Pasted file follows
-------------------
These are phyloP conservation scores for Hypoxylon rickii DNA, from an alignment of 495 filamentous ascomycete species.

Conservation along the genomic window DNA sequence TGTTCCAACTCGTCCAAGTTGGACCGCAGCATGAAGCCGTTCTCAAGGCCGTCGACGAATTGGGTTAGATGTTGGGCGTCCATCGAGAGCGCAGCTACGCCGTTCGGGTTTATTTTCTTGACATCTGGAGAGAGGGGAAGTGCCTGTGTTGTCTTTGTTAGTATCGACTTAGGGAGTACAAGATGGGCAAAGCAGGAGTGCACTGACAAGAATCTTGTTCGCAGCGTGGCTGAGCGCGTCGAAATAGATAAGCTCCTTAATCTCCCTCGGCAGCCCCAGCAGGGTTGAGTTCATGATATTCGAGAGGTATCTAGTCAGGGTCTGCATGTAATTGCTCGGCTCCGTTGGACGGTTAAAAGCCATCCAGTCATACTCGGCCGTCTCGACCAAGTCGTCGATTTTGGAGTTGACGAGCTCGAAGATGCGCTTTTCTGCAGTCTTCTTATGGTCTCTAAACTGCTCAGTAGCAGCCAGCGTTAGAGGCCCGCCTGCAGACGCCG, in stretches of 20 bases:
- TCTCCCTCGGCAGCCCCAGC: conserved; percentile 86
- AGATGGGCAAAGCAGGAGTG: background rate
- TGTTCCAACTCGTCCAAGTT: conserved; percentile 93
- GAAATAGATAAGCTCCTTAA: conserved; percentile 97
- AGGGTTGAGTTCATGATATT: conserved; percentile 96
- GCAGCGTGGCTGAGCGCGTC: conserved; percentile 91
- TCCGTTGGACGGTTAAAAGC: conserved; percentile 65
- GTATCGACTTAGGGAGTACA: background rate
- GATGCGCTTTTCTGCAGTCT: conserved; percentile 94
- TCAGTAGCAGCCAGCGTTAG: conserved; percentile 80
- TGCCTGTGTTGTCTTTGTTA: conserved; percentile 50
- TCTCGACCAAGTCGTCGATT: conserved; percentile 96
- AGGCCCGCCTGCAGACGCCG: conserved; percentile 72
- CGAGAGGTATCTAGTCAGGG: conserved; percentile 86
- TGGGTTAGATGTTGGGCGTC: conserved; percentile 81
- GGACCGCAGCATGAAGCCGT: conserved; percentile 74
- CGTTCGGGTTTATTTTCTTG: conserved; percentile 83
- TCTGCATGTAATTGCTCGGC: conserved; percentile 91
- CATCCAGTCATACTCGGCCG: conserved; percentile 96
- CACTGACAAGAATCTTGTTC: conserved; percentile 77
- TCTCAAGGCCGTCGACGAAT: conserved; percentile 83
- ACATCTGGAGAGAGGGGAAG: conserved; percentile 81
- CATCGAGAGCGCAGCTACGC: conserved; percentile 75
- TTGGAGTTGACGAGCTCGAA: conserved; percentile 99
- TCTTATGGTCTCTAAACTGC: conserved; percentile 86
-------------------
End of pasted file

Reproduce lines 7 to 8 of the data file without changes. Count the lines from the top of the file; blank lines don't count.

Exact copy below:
- AGGGTTGAGTTCATGATATT: conserved; percentile 96
- GCAGCGTGGCTGAGCGCGTC: conserved; percentile 91